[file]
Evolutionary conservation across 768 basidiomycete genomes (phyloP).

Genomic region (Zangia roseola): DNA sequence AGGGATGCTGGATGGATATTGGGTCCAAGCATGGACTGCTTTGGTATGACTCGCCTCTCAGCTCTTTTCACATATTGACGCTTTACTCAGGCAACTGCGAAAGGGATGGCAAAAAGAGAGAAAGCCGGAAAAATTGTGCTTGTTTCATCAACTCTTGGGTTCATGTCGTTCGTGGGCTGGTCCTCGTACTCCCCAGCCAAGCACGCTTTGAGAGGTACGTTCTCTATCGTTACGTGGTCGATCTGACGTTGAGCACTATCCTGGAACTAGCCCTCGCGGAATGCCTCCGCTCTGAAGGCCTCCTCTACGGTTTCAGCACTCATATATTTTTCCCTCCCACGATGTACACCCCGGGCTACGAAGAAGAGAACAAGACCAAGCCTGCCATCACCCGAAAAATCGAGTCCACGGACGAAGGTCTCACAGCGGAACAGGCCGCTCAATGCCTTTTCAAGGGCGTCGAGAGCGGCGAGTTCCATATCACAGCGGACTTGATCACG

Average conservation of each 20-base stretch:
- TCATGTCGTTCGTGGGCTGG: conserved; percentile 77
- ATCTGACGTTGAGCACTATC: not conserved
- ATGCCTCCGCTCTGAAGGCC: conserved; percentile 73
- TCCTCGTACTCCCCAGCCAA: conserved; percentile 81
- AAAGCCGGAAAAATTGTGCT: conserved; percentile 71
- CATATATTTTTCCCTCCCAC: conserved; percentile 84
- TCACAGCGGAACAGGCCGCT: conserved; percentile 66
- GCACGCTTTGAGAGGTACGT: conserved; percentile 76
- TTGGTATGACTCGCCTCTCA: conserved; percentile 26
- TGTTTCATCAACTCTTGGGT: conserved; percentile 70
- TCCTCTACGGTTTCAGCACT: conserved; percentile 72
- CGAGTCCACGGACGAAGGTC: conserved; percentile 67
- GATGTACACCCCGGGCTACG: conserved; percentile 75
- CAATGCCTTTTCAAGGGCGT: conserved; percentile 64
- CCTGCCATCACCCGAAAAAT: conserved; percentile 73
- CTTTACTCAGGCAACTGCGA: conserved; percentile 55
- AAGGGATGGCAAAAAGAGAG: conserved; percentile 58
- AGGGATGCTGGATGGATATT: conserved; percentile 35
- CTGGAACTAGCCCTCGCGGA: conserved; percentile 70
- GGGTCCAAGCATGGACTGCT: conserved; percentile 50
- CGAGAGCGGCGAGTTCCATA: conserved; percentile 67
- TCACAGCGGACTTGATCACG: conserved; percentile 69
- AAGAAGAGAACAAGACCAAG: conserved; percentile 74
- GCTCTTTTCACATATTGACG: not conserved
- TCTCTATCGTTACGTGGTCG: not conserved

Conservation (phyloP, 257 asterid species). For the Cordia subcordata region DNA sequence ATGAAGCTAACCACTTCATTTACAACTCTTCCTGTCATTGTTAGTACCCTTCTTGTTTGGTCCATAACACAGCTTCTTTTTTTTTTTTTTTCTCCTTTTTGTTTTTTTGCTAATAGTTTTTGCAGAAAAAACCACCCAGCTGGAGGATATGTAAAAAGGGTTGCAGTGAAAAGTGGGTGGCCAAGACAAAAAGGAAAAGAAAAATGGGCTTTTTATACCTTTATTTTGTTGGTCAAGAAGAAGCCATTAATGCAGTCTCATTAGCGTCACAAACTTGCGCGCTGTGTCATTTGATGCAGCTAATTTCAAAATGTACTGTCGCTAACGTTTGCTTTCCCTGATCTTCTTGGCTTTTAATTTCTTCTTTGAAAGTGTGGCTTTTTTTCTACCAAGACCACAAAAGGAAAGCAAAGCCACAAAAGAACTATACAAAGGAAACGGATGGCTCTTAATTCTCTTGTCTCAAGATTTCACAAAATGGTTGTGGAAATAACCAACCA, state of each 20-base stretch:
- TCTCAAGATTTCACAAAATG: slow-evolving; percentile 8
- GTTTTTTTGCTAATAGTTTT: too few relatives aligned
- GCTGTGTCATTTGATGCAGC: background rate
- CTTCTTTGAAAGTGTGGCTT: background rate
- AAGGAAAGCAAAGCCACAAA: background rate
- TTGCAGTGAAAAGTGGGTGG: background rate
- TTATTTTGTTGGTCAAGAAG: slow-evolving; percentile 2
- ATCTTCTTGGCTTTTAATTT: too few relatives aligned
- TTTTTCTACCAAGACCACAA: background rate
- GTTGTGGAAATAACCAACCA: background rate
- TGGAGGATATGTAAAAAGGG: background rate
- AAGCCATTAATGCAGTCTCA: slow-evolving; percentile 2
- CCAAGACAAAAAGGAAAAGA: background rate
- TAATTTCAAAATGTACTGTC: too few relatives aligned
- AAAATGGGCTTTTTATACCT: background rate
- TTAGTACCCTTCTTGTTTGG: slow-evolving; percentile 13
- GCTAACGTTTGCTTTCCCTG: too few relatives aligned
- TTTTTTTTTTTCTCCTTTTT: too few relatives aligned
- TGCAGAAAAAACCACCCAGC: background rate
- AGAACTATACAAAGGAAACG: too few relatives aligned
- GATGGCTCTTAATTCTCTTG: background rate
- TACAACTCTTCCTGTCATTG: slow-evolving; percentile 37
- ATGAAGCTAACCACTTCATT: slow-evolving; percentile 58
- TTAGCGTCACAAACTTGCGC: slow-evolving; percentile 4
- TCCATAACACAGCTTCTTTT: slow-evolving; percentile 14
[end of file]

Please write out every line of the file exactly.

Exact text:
Evolutionary conservation across 768 basidiomycete genomes (phyloP).

Genomic region (Zangia roseola): DNA sequence AGGGATGCTGGATGGATATTGGGTCCAAGCATGGACTGCTTTGGTATGACTCGCCTCTCAGCTCTTTTCACATATTGACGCTTTACTCAGGCAACTGCGAAAGGGATGGCAAAAAGAGAGAAAGCCGGAAAAATTGTGCTTGTTTCATCAACTCTTGGGTTCATGTCGTTCGTGGGCTGGTCCTCGTACTCCCCAGCCAAGCACGCTTTGAGAGGTACGTTCTCTATCGTTACGTGGTCGATCTGACGTTGAGCACTATCCTGGAACTAGCCCTCGCGGAATGCCTCCGCTCTGAAGGCCTCCTCTACGGTTTCAGCACTCATATATTTTTCCCTCCCACGATGTACACCCCGGGCTACGAAGAAGAGAACAAGACCAAGCCTGCCATCACCCGAAAAATCGAGTCCACGGACGAAGGTCTCACAGCGGAACAGGCCGCTCAATGCCTTTTCAAGGGCGTCGAGAGCGGCGAGTTCCATATCACAGCGGACTTGATCACG

Average conservation of each 20-base stretch:
- TCATGTCGTTCGTGGGCTGG: conserved; percentile 77
- ATCTGACGTTGAGCACTATC: not conserved
- ATGCCTCCGCTCTGAAGGCC: conserved; percentile 73
- TCCTCGTACTCCCCAGCCAA: conserved; percentile 81
- AAAGCCGGAAAAATTGTGCT: conserved; percentile 71
- CATATATTTTTCCCTCCCAC: conserved; percentile 84
- TCACAGCGGAACAGGCCGCT: conserved; percentile 66
- GCACGCTTTGAGAGGTACGT: conserved; percentile 76
- TTGGTATGACTCGCCTCTCA: conserved; percentile 26
- TGTTTCATCAACTCTTGGGT: conserved; percentile 70
- TCCTCTACGGTTTCAGCACT: conserved; percentile 72
- CGAGTCCACGGACGAAGGTC: conserved; percentile 67
- GATGTACACCCCGGGCTACG: conserved; percentile 75
- CAATGCCTTTTCAAGGGCGT: conserved; percentile 64
- CCTGCCATCACCCGAAAAAT: conserved; percentile 73
- CTTTACTCAGGCAACTGCGA: conserved; percentile 55
- AAGGGATGGCAAAAAGAGAG: conserved; percentile 58
- AGGGATGCTGGATGGATATT: conserved; percentile 35
- CTGGAACTAGCCCTCGCGGA: conserved; percentile 70
- GGGTCCAAGCATGGACTGCT: conserved; percentile 50
- CGAGAGCGGCGAGTTCCATA: conserved; percentile 67
- TCACAGCGGACTTGATCACG: conserved; percentile 69
- AAGAAGAGAACAAGACCAAG: conserved; percentile 74
- GCTCTTTTCACATATTGACG: not conserved
- TCTCTATCGTTACGTGGTCG: not conserved

Conservation (phyloP, 257 asterid species). For the Cordia subcordata region DNA sequence ATGAAGCTAACCACTTCATTTACAACTCTTCCTGTCATTGTTAGTACCCTTCTTGTTTGGTCCATAACACAGCTTCTTTTTTTTTTTTTTTCTCCTTTTTGTTTTTTTGCTAATAGTTTTTGCAGAAAAAACCACCCAGCTGGAGGATATGTAAAAAGGGTTGCAGTGAAAAGTGGGTGGCCAAGACAAAAAGGAAAAGAAAAATGGGCTTTTTATACCTTTATTTTGTTGGTCAAGAAGAAGCCATTAATGCAGTCTCATTAGCGTCACAAACTTGCGCGCTGTGTCATTTGATGCAGCTAATTTCAAAATGTACTGTCGCTAACGTTTGCTTTCCCTGATCTTCTTGGCTTTTAATTTCTTCTTTGAAAGTGTGGCTTTTTTTCTACCAAGACCACAAAAGGAAAGCAAAGCCACAAAAGAACTATACAAAGGAAACGGATGGCTCTTAATTCTCTTGTCTCAAGATTTCACAAAATGGTTGTGGAAATAACCAACCA, state of each 20-base stretch:
- TCTCAAGATTTCACAAAATG: slow-evolving; percentile 8
- GTTTTTTTGCTAATAGTTTT: too few relatives aligned
- GCTGTGTCATTTGATGCAGC: background rate
- CTTCTTTGAAAGTGTGGCTT: background rate
- AAGGAAAGCAAAGCCACAAA: background rate
- TTGCAGTGAAAAGTGGGTGG: background rate
- TTATTTTGTTGGTCAAGAAG: slow-evolving; percentile 2
- ATCTTCTTGGCTTTTAATTT: too few relatives aligned
- TTTTTCTACCAAGACCACAA: background rate
- GTTGTGGAAATAACCAACCA: background rate
- TGGAGGATATGTAAAAAGGG: background rate
- AAGCCATTAATGCAGTCTCA: slow-evolving; percentile 2
- CCAAGACAAAAAGGAAAAGA: background rate
- TAATTTCAAAATGTACTGTC: too few relatives aligned
- AAAATGGGCTTTTTATACCT: background rate
- TTAGTACCCTTCTTGTTTGG: slow-evolving; percentile 13
- GCTAACGTTTGCTTTCCCTG: too few relatives aligned
- TTTTTTTTTTTCTCCTTTTT: too few relatives aligned
- TGCAGAAAAAACCACCCAGC: background rate
- AGAACTATACAAAGGAAACG: too few relatives aligned
- GATGGCTCTTAATTCTCTTG: background rate
- TACAACTCTTCCTGTCATTG: slow-evolving; percentile 37
- ATGAAGCTAACCACTTCATT: slow-evolving; percentile 58
- TTAGCGTCACAAACTTGCGC: slow-evolving; percentile 4
- TCCATAACACAGCTTCTTTT: slow-evolving; percentile 14